Sunday, 19 May 2013

Review: Epic (2D)

World of Blackout Film Review

Epic (3D) Poster

Epic (2D)
Cert: U / 102 mins / Dir. Chris Wedge

Well, there's a turn-up. From an incredibly dull looking trailer comes a film which I thoroughly enjoyed. The story itself is as 'reliable' as you'd expect, but it's structured so solidly that it really doesn't matter. It's classical adventure-fare, so will be ideally suited to a younger audience, and the U-certificate means there's little in the way of any real edge or threat. But at its core, Epic is a very well-told tale, with some beautiful visuals (even in the 2D version I watched), and that should charm you to some extent. It reminded me of a lot of things I'd seen before, both in animation and live-action, but never to the point where I thought it was directly ripping-off other stories (just, y'know, vaguely. Very vaguely, a lot of the time. I spotted a Podrace and a Death Star run in there, as well as elements of Back To The Future, but that's just me).

Thankfully, the humour (visual and scripted) is kept to a manageable level, and the eco-moralising I was expecting is all but absent. The voice-acting is pretty much spot-on, and Danny Elfman's score never oversteps the mark (both of which issues have derailed many a film in the past). Most importantly, it kept the smaller viewers engaged for the full-run, so it's working for its target-audience. Saturday afternoon can be a noisy, fidgety affair in a cinema, but once the lights went down there wasn't a peep. Obviously, this didn't stop one particular Dad checking his phone twice during the film, but you can't have everything. I blame the parents.

Epic is nothing you haven't seen before, but then, it's trying to save the forest, not step outside of it. Whether it has the punch to warrant a sequel or not remains to be seen, but as a self-contained family movie, you can't go far wrong.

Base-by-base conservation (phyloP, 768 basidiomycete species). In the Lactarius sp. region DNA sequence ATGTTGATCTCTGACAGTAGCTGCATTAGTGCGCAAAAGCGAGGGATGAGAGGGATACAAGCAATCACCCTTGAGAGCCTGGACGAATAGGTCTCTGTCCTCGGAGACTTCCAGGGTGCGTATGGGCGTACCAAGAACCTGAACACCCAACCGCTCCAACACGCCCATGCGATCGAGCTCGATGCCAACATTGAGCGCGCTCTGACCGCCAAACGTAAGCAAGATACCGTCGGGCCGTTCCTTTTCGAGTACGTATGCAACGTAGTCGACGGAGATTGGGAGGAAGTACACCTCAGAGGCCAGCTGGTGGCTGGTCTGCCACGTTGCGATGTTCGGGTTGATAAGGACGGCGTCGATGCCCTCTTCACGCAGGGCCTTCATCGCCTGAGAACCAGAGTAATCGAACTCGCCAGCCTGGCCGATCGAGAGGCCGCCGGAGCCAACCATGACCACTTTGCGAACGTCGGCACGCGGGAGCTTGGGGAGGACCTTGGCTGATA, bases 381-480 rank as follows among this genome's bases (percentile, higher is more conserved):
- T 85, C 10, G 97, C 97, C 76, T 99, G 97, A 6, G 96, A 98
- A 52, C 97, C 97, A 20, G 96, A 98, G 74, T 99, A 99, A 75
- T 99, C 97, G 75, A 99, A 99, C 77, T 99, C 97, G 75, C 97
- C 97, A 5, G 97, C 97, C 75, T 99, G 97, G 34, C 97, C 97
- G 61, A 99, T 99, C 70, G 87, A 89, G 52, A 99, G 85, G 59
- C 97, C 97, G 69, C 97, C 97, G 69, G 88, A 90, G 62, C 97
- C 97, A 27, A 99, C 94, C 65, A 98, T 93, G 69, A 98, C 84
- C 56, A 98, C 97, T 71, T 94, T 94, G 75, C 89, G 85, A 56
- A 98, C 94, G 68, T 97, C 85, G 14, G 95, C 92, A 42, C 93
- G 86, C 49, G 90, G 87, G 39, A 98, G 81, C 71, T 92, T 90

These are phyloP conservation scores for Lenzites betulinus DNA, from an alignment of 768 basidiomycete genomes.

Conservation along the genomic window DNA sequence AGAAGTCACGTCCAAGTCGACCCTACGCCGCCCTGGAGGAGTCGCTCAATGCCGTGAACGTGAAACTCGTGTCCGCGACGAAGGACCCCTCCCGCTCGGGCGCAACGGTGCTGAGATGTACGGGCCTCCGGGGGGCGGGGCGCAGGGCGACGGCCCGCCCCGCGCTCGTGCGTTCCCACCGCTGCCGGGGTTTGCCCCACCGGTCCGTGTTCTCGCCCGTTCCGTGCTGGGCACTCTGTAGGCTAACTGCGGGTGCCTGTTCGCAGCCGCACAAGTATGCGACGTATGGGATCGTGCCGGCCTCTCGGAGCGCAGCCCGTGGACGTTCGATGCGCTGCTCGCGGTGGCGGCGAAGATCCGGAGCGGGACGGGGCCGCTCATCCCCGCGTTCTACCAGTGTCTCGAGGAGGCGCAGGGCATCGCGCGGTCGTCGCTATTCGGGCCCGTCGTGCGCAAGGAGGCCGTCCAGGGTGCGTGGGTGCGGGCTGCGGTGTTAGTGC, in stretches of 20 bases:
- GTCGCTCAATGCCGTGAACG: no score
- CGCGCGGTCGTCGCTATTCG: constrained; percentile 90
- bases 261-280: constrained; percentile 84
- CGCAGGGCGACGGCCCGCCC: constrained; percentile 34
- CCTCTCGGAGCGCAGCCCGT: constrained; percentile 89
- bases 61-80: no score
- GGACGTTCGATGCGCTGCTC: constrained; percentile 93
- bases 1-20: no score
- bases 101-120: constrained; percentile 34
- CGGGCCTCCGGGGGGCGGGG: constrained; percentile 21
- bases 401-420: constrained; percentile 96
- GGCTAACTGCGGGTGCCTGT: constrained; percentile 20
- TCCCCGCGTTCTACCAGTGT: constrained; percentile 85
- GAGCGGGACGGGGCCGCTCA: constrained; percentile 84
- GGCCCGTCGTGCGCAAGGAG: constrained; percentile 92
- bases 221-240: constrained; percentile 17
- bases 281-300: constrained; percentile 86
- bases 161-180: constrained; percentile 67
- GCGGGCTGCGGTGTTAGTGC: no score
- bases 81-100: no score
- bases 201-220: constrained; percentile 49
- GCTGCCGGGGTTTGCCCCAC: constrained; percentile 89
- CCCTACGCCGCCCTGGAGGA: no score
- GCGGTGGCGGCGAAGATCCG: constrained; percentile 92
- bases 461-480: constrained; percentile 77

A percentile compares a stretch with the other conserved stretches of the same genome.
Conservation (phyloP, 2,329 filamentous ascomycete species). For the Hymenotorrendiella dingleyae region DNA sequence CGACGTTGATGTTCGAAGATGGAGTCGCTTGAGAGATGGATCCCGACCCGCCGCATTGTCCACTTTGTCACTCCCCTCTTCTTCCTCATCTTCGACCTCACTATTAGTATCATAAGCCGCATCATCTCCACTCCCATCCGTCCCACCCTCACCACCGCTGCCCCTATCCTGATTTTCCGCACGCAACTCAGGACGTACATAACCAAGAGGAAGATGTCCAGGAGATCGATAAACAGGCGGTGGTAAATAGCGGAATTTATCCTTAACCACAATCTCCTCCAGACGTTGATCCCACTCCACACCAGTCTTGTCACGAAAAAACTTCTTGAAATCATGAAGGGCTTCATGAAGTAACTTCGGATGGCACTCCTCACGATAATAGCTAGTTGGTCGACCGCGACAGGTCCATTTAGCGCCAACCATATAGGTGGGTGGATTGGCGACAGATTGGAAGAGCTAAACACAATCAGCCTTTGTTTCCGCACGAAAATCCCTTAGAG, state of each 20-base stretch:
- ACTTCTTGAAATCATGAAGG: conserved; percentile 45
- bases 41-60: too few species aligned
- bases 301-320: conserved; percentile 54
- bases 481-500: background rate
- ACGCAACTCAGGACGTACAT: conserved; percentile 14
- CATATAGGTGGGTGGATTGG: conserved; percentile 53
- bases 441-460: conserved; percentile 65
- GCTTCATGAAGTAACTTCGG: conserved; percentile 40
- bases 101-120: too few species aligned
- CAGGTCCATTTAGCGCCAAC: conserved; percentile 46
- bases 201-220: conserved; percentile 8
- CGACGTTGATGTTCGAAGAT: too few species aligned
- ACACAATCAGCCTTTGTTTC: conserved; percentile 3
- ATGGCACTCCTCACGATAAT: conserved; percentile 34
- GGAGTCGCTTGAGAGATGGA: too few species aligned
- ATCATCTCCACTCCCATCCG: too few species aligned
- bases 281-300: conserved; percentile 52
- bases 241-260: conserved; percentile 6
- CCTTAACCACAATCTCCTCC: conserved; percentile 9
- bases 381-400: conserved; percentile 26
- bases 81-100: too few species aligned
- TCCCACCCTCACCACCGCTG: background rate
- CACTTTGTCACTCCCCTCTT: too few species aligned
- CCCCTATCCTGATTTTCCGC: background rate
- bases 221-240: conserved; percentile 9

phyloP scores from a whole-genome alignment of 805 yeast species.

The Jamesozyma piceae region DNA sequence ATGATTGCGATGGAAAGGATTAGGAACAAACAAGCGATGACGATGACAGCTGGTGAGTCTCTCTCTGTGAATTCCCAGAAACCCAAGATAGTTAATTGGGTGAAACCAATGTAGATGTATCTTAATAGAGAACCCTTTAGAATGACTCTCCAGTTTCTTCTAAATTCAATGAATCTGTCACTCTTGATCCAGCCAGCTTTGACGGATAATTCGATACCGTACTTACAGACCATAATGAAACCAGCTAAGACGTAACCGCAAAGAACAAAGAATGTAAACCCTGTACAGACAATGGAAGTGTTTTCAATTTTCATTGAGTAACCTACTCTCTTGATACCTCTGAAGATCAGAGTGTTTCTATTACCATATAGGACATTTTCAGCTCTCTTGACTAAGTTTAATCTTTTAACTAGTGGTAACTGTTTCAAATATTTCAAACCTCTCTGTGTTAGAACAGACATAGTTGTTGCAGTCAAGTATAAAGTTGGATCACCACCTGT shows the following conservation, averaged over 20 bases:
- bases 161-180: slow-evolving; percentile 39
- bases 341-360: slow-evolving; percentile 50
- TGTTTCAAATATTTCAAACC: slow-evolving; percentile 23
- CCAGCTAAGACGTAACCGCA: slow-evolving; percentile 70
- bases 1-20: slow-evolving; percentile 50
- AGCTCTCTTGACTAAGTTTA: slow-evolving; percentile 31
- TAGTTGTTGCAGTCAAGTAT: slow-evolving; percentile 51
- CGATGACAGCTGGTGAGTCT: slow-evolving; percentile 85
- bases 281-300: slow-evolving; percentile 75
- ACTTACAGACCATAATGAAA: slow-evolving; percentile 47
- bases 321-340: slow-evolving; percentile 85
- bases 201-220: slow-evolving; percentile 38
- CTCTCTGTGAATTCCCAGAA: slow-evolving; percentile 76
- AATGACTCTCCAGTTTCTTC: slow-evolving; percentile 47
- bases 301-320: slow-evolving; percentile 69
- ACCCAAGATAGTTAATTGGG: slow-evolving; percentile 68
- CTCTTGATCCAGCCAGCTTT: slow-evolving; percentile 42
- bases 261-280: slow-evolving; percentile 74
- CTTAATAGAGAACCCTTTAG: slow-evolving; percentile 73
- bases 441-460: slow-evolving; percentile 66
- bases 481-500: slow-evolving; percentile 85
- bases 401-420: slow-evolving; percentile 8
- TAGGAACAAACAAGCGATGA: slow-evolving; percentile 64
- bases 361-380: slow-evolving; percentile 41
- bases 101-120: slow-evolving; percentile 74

A small thing to look out for: In the scenes when Mary Katherine isn't miniaturised, the Leafmen are rendered with a plasticky texture, making them look like toys. Once she's in their world, the character surfaces all feel real (as real as this movie gets, anyhow). I can't work out if this was an artistic decision or a marketing one. It's quite a nice touch, either way, although it does suggest a subtext that MK and her father are dreaming or hallucinating the entire episode. As we see several mushroom-people in the forest-kingdom, it's probably best not to dwell on that one too much...

Is the trailer representative of the film?
It's representative of the look, but not really the feel.

Did I laugh, cry, gasp and sigh when I was supposed to?

Does it achieve what it sets out to do?

Pay at the cinema, Rent on DVD or just wait for it to be on the telly?
If it's the animation you're interested in, cinema; if it's the story, you won't lose anything by watching at at home.

Will I think less of you if we disagree about how good/bad this film is?

Will I watch it again?
At some point.

Is there a Wilhelm Scream?

And because you won't be happy until I've given it a score...

And my question for YOU is…
What do you look for in an animated movie? Do you prefer a 'classical' story-arc, or do you like it when a film spreads its wings, but risks leaving its younger audience behind?

• ^^^ That's dry, British humour, and most likely sarcasm or facetiousness.
• Yen's blog contains harsh language and even harsher notions of propriety. Reader discretion is advised.
• This is a personal blog. The views and opinions expressed here represent my own thoughts (at the time of writing) and not those of the people, institutions or organisations that I may or may not be related with unless stated explicitly.

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